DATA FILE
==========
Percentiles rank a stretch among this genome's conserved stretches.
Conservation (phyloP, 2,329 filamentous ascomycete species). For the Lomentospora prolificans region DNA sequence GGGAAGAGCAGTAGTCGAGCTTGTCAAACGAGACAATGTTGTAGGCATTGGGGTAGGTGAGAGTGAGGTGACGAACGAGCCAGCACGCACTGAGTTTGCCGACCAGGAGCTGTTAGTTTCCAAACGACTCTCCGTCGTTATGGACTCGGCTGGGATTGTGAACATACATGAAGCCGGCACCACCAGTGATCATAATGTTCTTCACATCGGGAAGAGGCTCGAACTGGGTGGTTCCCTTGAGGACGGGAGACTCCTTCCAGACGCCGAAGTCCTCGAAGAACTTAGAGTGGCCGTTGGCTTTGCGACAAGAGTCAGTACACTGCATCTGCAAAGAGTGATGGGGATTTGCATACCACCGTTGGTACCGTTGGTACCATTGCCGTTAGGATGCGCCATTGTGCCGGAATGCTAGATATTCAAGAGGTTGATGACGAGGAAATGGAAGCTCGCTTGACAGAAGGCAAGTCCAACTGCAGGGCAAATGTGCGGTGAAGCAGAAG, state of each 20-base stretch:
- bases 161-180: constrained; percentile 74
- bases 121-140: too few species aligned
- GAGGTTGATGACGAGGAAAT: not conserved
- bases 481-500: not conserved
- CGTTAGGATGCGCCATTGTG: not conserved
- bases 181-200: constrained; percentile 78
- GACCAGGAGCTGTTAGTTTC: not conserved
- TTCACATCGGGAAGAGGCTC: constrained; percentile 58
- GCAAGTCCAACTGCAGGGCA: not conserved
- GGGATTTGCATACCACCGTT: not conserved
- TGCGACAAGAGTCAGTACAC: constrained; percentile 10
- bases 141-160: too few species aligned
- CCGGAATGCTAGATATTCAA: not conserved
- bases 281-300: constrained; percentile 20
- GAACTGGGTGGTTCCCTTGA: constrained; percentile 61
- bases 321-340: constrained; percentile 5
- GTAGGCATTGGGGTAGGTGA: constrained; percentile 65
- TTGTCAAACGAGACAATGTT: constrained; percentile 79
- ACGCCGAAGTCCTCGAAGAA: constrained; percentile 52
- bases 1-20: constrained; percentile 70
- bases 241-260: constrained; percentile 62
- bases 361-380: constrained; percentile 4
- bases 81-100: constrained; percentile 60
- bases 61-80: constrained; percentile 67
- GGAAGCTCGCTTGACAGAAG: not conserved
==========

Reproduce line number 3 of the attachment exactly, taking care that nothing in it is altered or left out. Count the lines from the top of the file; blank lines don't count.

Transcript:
- bases 161-180: constrained; percentile 74